Brown-Nike deal draws complaint from Portland resident

August 2, 2018

PORTLAND, Ore. (AP) — The Oregon Department of Justice will investigate a Portland man’s complaint about an apparent deal by Gov. Kate Brown, Nike and public employee unions to keep an initiative off the ballot.

The union-backed proposal would have required Nike and other large companies to disclose tax payments and other closely held business details.

The unions later decided not to proceed. Around the same time, Nike donated $100,000 to a political action committee which is expected to campaign against two tax initiatives on the November ballot opposed by Brown and the unions.

Richard Leonetti filed the complaint July 24 and it was first reported by Oregon Public Broadcasting.

His letter said the arrangement violated a state law against paying to hinder an initiative. He wrote that the Legislature passed the election law in question “to prohibit the payment of money in exchange for withdrawing initiatives, and if this practice is allowed then surely there will be a flood of initiatives filed with the sole motivation of securing payments to certain PACs or organizations in exchange for withdrawing initiatives.”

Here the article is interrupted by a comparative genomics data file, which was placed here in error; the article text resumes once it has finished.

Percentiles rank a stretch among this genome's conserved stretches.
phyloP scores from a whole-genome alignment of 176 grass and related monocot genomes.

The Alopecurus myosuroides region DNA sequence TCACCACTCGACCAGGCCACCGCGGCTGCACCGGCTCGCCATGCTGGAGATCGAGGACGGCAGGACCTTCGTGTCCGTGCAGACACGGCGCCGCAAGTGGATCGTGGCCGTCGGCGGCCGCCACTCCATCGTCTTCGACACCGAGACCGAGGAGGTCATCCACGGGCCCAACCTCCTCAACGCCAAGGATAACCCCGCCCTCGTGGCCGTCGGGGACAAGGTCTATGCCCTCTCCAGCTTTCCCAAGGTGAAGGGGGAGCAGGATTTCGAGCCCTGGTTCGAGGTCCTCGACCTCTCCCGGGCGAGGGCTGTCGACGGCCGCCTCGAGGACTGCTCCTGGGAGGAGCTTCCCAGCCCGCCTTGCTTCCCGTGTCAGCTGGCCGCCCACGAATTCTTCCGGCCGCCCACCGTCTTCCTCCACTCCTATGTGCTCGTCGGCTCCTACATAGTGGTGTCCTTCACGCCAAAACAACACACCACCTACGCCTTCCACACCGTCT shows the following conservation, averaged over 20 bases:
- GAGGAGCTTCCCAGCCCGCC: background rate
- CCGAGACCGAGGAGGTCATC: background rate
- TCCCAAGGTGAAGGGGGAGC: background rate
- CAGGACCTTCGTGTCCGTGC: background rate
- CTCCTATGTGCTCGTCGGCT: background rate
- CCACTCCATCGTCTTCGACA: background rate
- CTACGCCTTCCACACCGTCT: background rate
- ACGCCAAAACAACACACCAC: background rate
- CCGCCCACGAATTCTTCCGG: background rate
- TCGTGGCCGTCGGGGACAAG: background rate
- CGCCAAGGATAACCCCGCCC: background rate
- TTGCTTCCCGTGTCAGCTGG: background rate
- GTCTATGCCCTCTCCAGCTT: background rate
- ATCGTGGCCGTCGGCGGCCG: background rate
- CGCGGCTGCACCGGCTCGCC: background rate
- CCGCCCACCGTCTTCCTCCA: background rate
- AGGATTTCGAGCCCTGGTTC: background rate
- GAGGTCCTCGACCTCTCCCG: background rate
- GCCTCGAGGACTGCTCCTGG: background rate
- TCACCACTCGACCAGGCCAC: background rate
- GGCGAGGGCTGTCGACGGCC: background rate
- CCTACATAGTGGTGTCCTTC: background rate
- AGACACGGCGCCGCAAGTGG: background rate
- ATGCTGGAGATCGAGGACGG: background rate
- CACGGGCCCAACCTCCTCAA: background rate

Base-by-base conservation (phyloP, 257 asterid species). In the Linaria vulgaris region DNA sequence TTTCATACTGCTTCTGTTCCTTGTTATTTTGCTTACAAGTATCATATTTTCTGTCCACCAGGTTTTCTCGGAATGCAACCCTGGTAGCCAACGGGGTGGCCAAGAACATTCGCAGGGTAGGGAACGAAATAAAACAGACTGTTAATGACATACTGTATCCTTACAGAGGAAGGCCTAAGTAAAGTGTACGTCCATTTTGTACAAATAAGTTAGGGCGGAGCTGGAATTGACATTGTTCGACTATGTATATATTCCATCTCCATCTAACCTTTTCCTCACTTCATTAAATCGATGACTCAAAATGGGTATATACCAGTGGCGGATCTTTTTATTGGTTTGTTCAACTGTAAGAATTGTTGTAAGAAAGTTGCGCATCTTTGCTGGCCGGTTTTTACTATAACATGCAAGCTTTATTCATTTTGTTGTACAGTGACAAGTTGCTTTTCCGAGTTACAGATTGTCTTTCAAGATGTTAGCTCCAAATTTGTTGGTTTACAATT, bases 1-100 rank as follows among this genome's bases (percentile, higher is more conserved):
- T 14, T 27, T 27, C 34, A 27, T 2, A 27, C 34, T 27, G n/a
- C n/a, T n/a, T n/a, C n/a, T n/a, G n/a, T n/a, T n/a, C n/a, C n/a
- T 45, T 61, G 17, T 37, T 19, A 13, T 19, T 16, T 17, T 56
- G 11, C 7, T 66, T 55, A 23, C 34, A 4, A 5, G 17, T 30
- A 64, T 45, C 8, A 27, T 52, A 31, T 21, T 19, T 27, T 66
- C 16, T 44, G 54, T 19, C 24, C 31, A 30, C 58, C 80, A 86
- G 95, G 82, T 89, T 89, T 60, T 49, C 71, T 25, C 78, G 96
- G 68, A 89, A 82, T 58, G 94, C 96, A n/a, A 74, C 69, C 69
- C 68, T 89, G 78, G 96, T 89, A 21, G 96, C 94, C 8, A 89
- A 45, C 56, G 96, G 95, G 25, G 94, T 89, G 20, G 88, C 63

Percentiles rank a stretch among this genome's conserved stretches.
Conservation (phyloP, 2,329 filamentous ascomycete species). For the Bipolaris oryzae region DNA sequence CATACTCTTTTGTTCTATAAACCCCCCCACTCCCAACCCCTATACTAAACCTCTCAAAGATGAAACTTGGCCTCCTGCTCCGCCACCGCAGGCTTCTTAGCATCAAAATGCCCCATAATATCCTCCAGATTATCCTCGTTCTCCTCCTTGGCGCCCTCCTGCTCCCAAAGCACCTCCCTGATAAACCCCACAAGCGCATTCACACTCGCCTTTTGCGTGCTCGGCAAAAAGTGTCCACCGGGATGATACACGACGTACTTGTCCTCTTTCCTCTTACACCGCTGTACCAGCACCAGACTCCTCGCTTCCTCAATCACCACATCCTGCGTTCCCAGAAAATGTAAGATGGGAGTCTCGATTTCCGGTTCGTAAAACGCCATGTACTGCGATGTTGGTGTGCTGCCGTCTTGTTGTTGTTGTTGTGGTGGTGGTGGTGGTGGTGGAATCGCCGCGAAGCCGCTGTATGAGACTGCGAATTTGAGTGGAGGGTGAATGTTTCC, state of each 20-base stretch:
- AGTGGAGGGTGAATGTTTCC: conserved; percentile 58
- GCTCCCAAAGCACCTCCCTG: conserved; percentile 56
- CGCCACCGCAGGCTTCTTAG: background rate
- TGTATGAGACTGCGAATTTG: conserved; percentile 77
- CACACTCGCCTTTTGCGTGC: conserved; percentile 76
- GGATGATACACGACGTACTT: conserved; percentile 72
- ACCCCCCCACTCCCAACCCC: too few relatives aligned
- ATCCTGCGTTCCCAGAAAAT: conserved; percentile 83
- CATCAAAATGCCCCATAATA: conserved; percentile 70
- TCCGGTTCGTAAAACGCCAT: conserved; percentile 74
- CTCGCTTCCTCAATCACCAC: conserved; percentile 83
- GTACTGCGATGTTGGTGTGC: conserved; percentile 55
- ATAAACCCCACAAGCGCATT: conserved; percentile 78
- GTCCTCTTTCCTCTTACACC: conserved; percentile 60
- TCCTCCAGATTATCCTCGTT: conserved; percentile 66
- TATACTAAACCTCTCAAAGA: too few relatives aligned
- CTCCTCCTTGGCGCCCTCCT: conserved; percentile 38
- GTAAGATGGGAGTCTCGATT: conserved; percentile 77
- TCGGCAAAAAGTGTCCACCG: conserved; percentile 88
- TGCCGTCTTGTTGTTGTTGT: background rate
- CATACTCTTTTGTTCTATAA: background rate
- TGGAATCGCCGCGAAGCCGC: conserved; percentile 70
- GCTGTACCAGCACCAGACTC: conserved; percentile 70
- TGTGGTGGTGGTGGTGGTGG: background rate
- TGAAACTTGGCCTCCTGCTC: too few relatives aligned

The complaint was submitted to the Secretary of State’s office. It referred the matter to the Oregon Department of Justice to investigate — standard protocol.

Representatives for the unions and the governor’s campaign told The Oregonian/OregonLive that the complaint has no merit. Nike declined comment.

Last month, Brown’s re-election campaign told OPB that she had brokered a deal with Nike and the public employee unions to keep the corporate transparency initiative off the ballot.

But the unions disagree with that characterization. They said they dropped their initiative in order to focus on defeating the two anti-tax initiatives.

“It was an internal decision,” said Joe Baessler, political director for the American Federation of State, County and Municipal Employees. “We didn’t withdraw the measure because of Nike.”


Information from: The Oregonian/OregonLive, http://www.oregonlive.com

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